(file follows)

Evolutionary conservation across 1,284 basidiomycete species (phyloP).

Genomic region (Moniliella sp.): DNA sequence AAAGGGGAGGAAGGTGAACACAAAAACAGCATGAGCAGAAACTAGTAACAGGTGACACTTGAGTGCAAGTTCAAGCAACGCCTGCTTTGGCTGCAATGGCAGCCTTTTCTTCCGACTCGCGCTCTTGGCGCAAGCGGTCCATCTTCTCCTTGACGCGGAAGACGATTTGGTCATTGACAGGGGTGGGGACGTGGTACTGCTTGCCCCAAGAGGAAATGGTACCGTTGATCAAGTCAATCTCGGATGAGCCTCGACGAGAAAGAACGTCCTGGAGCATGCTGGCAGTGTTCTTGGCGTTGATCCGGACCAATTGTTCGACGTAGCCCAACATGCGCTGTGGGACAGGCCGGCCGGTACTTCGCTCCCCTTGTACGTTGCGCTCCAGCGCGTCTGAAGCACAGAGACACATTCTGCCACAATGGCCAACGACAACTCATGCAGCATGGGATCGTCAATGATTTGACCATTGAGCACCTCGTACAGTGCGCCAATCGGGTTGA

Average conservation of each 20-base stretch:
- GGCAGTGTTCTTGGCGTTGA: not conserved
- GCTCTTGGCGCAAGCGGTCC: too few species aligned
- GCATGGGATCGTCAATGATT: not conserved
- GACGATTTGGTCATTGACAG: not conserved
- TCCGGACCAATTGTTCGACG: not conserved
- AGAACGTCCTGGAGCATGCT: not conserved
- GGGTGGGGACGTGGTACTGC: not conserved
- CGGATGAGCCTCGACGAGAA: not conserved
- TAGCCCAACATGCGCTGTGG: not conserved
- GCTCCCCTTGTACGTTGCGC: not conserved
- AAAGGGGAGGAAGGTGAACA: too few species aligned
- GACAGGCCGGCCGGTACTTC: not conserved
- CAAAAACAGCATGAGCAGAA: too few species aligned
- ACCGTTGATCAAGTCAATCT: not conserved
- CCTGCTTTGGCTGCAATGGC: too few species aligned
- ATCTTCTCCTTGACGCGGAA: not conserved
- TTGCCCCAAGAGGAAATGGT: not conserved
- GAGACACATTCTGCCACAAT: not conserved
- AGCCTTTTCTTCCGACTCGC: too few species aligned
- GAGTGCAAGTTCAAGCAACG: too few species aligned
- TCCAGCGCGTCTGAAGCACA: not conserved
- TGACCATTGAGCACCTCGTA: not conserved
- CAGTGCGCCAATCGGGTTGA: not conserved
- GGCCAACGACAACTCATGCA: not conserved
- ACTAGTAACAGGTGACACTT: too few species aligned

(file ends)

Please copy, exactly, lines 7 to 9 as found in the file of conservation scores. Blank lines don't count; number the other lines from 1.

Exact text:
- GACGATTTGGTCATTGACAG: not conserved
- TCCGGACCAATTGTTCGACG: not conserved
- AGAACGTCCTGGAGCATGCT: not conserved